WADA must declare a national mental health emergency
AAs the pandemic continues to disrupt lives in the United States, a staggering number of Americans are turning to their primary care physicians for help with sometimes overwhelming mental health issues. Yet primary care physicians like us have nowhere to turn when it comes to finding mental health care providers for them, and our patients often suffer without the specialized care they need.
It’s time for the American Medical Association to take decisive action and declare a national mental health emergency.
Over 40% of Americans say symptoms of anxiety or depression, and emergency rooms are inundated with patients in psychiatric crises. Left untreated, these problems can have devastating consequences. In 2020, an estimate 44,800 Americans lost their lives by suicide; in children aged 10 to 14, suicide is the second cause of death.
Finding mental health care providers for patients is a difficult climb, in part because there is no centralized process for it. Timely mental health services are surprisingly hard to come by, even in Massachusetts, where we live and work, which has the most psychologists per capita. Waiting lists for therapists can be longer than six months for adults, and even longer for children.
Knowing that our patients need urgent care, we refer them to an online magazine, Psychology today, which has a directory of therapists in private practice – although the information is often out of date – as well as paid advertisements.
Patients also search insurance directories, which can be so littered with inaccuracies that they have been called ghost networks. This forces patients to search, one phone call at a time, for an available and affordable provider who calls back – a process known to be plagued by racial and class prejudice.
Our patients’ experiences reflect a national survey by the National Alliance Against Mental Illness. It found that 55% of participants contacted a psychiatrist only to learn that the doctor was not accepting new patients, and 33% could not find a single mental health care provider who accepted their insurance. Low repayment rates prevent network therapists from making a decent living, leading many mental health providers to choose private practices, where high fees put services out of reach for many.
Given these barriers to care, it is no surprise that NAMI estimated in 2017 that “nearly half of the 60 million adults and children living with mental health problems in the United States are not receiving treatment” – and that was before the pandemic, which has increased mental health needs.
WADA has declared emergencies in the past. In 2016, he declared armed violence “a public health crisisBased on about 30,000 gunshot deaths each year. In 2020, WADA recognized that racism is a âthreat to public health.“
Recognizing the growing need for psychiatric care in May 2021, the CEO of Children’s Hospital Colorado said a state of emergency for children’s mental health after emergency room visits for anxiety and depression increased 72% in one year. At the time, the hospital was experiencing a shortage of psychiatric inpatient beds and the risk of suicide was the main reason for emergency room visits.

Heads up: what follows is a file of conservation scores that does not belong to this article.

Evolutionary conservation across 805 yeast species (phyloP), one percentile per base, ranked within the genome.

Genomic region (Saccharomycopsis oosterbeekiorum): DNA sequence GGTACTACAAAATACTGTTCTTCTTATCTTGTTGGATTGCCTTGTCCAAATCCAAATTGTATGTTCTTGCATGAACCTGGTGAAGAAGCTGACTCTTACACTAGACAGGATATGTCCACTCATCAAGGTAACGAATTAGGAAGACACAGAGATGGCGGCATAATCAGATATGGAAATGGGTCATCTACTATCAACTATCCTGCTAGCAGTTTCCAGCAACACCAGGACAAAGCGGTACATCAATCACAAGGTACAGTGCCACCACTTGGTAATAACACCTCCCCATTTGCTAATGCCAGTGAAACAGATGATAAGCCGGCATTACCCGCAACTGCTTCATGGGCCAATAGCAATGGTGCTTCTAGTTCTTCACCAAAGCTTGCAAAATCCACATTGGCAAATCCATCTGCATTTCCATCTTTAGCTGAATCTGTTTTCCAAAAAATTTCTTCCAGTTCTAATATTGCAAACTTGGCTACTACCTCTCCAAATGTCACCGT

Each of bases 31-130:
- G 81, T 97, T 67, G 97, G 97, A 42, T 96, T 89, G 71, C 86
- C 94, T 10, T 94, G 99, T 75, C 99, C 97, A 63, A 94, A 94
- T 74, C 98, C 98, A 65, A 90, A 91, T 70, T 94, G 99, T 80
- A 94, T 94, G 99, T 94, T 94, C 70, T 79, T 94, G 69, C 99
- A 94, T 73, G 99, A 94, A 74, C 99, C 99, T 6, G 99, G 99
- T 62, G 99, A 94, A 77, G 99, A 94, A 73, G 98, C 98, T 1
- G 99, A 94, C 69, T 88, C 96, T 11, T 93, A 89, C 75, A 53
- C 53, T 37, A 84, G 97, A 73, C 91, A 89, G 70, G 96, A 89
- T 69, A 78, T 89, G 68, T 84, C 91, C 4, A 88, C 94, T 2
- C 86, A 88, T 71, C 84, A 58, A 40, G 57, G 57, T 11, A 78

Do public emergency declarations make a difference? Measuring this is difficult. But by declaring a national mental health emergency, WADA would highlight this urgent problem that is exploding in the shadow of the pandemic.
Other groups of health professionals wanted WADA to take this step. In May, delegates from the American Academy of Pediatrics and the American Psychological Association invited WADA to tackle the issue collaboratively, by proposing a 10-page thesis of policy and funding changes to improve access to mental health care. While about 30 health groups approved and engaged in the work, WADA refused, only agreeing to “encourage effortsâTo increase access for children. The association did not mention the crisis affecting adults or call the situation what it is: a medical emergency.
By declaring a mental health emergency, WADA could galvanize health administrators and spur the innovation needed to improve the existing mental health system. When Covid-19 was labeled a pandemic, America’s healthcare infrastructure quickly adapted to handle the deluge of infections. The leaders mobilized resources with agility and creativity. They have redeployed staff, built overflowing field hospitals and intensive care units, and postponed routine surgeries and care to conserve resources and minimize hospital transmission of Covid-19. With the right framing and a sense of urgency, similar things can happen for the mental health care system.
To be clear, this is all WADA’s path: in addition to the devastating toll of suicides and overdoses, untreated mental illnesses worsens heart results, increases mortality due to Covid-19, and shortens the lifespan. Adult mental illness also directly affects the health of children, which poor health outcomes across generations.
Some solutions to the mental health care crisis can be relatively straightforward. A centralized website where patients could find therapists who accepted their insurance – which private citizens did to improve access to Covid-19 vaccines – would help.
But a large-scale boost is needed. WADA has the power and the scope to initiate these changes, if it calls it the way doctors and patients across the country see it: It’s an emergency, period.
Susan Hata is a pediatrician and intern at Massachusetts General Hospital, where Thalia Krakower is an intern. Both are Public Voices Fellows from the OpEd project.